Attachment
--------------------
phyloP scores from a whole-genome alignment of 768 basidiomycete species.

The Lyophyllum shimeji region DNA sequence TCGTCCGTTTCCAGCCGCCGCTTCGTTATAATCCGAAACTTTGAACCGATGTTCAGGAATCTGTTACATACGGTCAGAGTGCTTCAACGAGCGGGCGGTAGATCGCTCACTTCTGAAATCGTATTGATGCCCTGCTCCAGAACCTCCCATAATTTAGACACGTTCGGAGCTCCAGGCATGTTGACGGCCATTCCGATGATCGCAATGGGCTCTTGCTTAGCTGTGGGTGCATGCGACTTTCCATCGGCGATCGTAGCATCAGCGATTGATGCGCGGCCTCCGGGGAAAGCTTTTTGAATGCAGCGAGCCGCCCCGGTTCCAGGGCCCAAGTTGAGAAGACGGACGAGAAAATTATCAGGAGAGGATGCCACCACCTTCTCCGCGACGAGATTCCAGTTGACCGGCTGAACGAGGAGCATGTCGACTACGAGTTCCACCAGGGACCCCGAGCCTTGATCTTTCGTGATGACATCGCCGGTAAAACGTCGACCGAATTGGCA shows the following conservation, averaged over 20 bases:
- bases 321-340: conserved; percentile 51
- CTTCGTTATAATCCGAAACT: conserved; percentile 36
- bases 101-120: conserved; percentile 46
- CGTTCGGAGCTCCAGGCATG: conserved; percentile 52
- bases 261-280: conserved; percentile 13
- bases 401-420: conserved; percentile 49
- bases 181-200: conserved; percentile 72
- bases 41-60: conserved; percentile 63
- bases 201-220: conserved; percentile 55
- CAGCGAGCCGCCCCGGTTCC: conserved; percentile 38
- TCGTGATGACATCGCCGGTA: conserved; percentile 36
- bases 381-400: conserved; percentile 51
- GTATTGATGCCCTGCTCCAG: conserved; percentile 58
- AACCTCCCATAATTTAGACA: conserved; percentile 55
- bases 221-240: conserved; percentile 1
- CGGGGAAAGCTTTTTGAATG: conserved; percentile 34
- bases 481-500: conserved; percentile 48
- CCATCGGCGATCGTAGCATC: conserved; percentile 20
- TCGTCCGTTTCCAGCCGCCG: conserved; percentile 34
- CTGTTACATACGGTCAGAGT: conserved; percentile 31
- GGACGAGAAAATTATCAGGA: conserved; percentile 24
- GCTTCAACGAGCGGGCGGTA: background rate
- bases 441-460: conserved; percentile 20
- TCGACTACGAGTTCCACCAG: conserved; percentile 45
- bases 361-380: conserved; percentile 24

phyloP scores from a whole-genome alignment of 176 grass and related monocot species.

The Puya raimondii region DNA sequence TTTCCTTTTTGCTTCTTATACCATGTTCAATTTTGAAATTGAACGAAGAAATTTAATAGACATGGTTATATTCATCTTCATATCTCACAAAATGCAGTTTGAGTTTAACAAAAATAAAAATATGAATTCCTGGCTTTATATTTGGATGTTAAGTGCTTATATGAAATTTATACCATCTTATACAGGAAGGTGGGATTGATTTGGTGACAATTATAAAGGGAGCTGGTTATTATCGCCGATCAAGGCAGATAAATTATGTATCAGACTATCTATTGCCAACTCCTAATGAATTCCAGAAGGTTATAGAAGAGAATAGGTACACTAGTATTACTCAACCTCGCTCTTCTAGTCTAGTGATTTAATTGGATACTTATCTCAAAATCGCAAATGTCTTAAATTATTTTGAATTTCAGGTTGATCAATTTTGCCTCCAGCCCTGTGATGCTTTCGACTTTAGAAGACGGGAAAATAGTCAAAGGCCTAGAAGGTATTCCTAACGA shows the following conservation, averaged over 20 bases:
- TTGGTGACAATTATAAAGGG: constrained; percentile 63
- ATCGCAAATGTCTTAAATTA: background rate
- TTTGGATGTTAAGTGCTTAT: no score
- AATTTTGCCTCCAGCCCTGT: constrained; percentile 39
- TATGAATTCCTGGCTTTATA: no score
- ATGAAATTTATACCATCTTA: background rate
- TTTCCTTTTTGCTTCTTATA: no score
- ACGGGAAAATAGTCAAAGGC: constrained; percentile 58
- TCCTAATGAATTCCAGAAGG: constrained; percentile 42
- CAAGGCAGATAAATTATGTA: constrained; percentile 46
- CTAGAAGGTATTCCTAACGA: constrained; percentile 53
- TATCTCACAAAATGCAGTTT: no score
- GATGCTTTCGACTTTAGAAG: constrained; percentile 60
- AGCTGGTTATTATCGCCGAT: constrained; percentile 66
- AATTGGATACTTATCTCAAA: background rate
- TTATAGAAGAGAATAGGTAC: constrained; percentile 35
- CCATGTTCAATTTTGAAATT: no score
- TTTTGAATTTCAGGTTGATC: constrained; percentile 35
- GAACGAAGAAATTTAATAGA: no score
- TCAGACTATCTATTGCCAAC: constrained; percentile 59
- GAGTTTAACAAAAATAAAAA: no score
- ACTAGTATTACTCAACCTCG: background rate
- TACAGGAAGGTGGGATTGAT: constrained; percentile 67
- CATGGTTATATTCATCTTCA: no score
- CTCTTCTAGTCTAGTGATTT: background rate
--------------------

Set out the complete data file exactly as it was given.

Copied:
phyloP scores from a whole-genome alignment of 768 basidiomycete species.

The Lyophyllum shimeji region DNA sequence TCGTCCGTTTCCAGCCGCCGCTTCGTTATAATCCGAAACTTTGAACCGATGTTCAGGAATCTGTTACATACGGTCAGAGTGCTTCAACGAGCGGGCGGTAGATCGCTCACTTCTGAAATCGTATTGATGCCCTGCTCCAGAACCTCCCATAATTTAGACACGTTCGGAGCTCCAGGCATGTTGACGGCCATTCCGATGATCGCAATGGGCTCTTGCTTAGCTGTGGGTGCATGCGACTTTCCATCGGCGATCGTAGCATCAGCGATTGATGCGCGGCCTCCGGGGAAAGCTTTTTGAATGCAGCGAGCCGCCCCGGTTCCAGGGCCCAAGTTGAGAAGACGGACGAGAAAATTATCAGGAGAGGATGCCACCACCTTCTCCGCGACGAGATTCCAGTTGACCGGCTGAACGAGGAGCATGTCGACTACGAGTTCCACCAGGGACCCCGAGCCTTGATCTTTCGTGATGACATCGCCGGTAAAACGTCGACCGAATTGGCA shows the following conservation, averaged over 20 bases:
- bases 321-340: conserved; percentile 51
- CTTCGTTATAATCCGAAACT: conserved; percentile 36
- bases 101-120: conserved; percentile 46
- CGTTCGGAGCTCCAGGCATG: conserved; percentile 52
- bases 261-280: conserved; percentile 13
- bases 401-420: conserved; percentile 49
- bases 181-200: conserved; percentile 72
- bases 41-60: conserved; percentile 63
- bases 201-220: conserved; percentile 55
- CAGCGAGCCGCCCCGGTTCC: conserved; percentile 38
- TCGTGATGACATCGCCGGTA: conserved; percentile 36
- bases 381-400: conserved; percentile 51
- GTATTGATGCCCTGCTCCAG: conserved; percentile 58
- AACCTCCCATAATTTAGACA: conserved; percentile 55
- bases 221-240: conserved; percentile 1
- CGGGGAAAGCTTTTTGAATG: conserved; percentile 34
- bases 481-500: conserved; percentile 48
- CCATCGGCGATCGTAGCATC: conserved; percentile 20
- TCGTCCGTTTCCAGCCGCCG: conserved; percentile 34
- CTGTTACATACGGTCAGAGT: conserved; percentile 31
- GGACGAGAAAATTATCAGGA: conserved; percentile 24
- GCTTCAACGAGCGGGCGGTA: background rate
- bases 441-460: conserved; percentile 20
- TCGACTACGAGTTCCACCAG: conserved; percentile 45
- bases 361-380: conserved; percentile 24

phyloP scores from a whole-genome alignment of 176 grass and related monocot species.

The Puya raimondii region DNA sequence TTTCCTTTTTGCTTCTTATACCATGTTCAATTTTGAAATTGAACGAAGAAATTTAATAGACATGGTTATATTCATCTTCATATCTCACAAAATGCAGTTTGAGTTTAACAAAAATAAAAATATGAATTCCTGGCTTTATATTTGGATGTTAAGTGCTTATATGAAATTTATACCATCTTATACAGGAAGGTGGGATTGATTTGGTGACAATTATAAAGGGAGCTGGTTATTATCGCCGATCAAGGCAGATAAATTATGTATCAGACTATCTATTGCCAACTCCTAATGAATTCCAGAAGGTTATAGAAGAGAATAGGTACACTAGTATTACTCAACCTCGCTCTTCTAGTCTAGTGATTTAATTGGATACTTATCTCAAAATCGCAAATGTCTTAAATTATTTTGAATTTCAGGTTGATCAATTTTGCCTCCAGCCCTGTGATGCTTTCGACTTTAGAAGACGGGAAAATAGTCAAAGGCCTAGAAGGTATTCCTAACGA shows the following conservation, averaged over 20 bases:
- TTGGTGACAATTATAAAGGG: constrained; percentile 63
- ATCGCAAATGTCTTAAATTA: background rate
- TTTGGATGTTAAGTGCTTAT: no score
- AATTTTGCCTCCAGCCCTGT: constrained; percentile 39
- TATGAATTCCTGGCTTTATA: no score
- ATGAAATTTATACCATCTTA: background rate
- TTTCCTTTTTGCTTCTTATA: no score
- ACGGGAAAATAGTCAAAGGC: constrained; percentile 58
- TCCTAATGAATTCCAGAAGG: constrained; percentile 42
- CAAGGCAGATAAATTATGTA: constrained; percentile 46
- CTAGAAGGTATTCCTAACGA: constrained; percentile 53
- TATCTCACAAAATGCAGTTT: no score
- GATGCTTTCGACTTTAGAAG: constrained; percentile 60
- AGCTGGTTATTATCGCCGAT: constrained; percentile 66
- AATTGGATACTTATCTCAAA: background rate
- TTATAGAAGAGAATAGGTAC: constrained; percentile 35
- CCATGTTCAATTTTGAAATT: no score
- TTTTGAATTTCAGGTTGATC: constrained; percentile 35
- GAACGAAGAAATTTAATAGA: no score
- TCAGACTATCTATTGCCAAC: constrained; percentile 59
- GAGTTTAACAAAAATAAAAA: no score
- ACTAGTATTACTCAACCTCG: background rate
- TACAGGAAGGTGGGATTGAT: constrained; percentile 67
- CATGGTTATATTCATCTTCA: no score
- CTCTTCTAGTCTAGTGATTT: background rate